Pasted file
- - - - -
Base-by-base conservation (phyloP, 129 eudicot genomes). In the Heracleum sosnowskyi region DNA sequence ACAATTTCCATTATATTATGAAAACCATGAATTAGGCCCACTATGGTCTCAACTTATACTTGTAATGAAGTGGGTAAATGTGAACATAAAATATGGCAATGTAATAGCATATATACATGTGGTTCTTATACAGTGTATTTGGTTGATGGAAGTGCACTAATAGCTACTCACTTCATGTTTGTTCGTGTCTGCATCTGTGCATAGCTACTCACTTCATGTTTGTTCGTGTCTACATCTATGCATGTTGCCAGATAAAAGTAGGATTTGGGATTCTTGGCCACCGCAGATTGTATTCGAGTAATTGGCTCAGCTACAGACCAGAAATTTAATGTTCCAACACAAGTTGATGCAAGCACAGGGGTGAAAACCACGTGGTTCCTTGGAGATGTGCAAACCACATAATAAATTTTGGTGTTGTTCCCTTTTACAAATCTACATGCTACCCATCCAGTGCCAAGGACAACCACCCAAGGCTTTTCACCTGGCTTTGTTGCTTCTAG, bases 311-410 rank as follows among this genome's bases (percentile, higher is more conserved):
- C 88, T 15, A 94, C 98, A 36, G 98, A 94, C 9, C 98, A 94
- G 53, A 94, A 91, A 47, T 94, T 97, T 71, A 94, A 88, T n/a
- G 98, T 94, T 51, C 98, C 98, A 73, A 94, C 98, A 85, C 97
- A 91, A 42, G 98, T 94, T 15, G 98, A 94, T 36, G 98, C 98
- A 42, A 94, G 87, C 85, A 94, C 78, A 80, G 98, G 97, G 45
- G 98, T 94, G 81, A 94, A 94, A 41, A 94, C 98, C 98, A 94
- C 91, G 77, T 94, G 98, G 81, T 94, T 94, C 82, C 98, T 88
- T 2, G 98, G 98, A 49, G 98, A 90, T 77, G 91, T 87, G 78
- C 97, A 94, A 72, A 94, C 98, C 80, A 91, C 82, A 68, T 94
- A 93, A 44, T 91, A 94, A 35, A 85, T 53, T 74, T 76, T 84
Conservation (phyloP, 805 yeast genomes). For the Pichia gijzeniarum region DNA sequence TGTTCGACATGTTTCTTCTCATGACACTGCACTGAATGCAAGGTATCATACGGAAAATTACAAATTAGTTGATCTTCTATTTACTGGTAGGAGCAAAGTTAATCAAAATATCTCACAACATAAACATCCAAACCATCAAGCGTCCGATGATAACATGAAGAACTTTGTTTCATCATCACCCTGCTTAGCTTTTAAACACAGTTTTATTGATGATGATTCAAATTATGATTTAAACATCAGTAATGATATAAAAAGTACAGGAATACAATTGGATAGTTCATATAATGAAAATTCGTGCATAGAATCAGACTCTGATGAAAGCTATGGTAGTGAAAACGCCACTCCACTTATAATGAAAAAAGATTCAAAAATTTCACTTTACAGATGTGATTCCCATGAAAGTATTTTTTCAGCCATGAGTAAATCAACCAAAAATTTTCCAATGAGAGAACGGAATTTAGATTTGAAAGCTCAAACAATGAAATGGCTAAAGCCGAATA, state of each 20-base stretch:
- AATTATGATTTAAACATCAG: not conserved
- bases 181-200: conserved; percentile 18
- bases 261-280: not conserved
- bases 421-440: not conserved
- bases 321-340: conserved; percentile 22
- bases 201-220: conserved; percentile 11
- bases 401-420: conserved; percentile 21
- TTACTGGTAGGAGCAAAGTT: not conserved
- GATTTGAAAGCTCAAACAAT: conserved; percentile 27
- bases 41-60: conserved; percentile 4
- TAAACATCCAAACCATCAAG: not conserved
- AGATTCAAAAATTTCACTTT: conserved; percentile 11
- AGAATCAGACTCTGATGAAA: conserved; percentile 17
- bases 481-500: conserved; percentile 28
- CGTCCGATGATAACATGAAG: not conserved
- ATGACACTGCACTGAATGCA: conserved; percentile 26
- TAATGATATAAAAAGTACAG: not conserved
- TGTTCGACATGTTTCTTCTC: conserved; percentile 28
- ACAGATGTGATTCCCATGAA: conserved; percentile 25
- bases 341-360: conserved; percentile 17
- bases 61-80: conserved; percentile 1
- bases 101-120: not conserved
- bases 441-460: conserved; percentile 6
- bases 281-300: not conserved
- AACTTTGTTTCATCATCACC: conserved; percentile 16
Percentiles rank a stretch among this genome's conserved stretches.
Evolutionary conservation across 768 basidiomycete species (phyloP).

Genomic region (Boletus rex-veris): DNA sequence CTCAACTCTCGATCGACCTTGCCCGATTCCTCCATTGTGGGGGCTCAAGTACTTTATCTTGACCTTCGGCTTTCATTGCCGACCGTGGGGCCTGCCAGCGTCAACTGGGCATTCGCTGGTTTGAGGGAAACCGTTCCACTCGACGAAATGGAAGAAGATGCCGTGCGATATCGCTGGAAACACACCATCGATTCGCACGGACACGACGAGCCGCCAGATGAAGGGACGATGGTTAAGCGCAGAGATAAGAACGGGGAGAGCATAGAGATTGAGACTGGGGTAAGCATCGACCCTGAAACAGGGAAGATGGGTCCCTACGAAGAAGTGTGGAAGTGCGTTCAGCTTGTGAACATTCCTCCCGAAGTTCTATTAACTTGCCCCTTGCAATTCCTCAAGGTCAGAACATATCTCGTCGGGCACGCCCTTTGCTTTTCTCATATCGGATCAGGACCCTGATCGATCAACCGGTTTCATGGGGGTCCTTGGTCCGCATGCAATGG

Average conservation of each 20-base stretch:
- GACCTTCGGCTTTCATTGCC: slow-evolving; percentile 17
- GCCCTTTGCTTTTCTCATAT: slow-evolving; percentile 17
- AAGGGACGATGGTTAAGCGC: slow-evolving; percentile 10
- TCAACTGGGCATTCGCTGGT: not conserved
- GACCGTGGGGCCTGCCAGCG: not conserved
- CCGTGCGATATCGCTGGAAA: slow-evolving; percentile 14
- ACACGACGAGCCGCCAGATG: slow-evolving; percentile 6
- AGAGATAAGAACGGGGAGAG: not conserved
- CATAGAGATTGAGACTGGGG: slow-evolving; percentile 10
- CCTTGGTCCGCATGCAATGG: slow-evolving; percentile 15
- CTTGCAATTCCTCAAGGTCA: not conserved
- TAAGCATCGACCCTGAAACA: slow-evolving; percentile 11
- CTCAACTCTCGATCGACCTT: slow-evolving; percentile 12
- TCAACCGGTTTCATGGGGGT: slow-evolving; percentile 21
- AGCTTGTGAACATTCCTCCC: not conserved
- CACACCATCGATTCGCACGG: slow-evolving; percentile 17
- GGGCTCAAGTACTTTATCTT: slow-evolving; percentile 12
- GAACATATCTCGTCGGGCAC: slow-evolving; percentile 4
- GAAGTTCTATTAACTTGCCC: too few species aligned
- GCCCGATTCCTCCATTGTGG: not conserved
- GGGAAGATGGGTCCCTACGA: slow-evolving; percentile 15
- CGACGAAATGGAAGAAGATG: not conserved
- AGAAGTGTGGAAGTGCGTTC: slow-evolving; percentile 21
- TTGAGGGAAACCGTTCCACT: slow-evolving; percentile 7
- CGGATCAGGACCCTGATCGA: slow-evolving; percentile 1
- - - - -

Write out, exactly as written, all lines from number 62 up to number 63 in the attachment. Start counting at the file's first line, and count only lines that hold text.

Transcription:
- GGGAAGATGGGTCCCTACGA: slow-evolving; percentile 15
- CGACGAAATGGAAGAAGATG: not conserved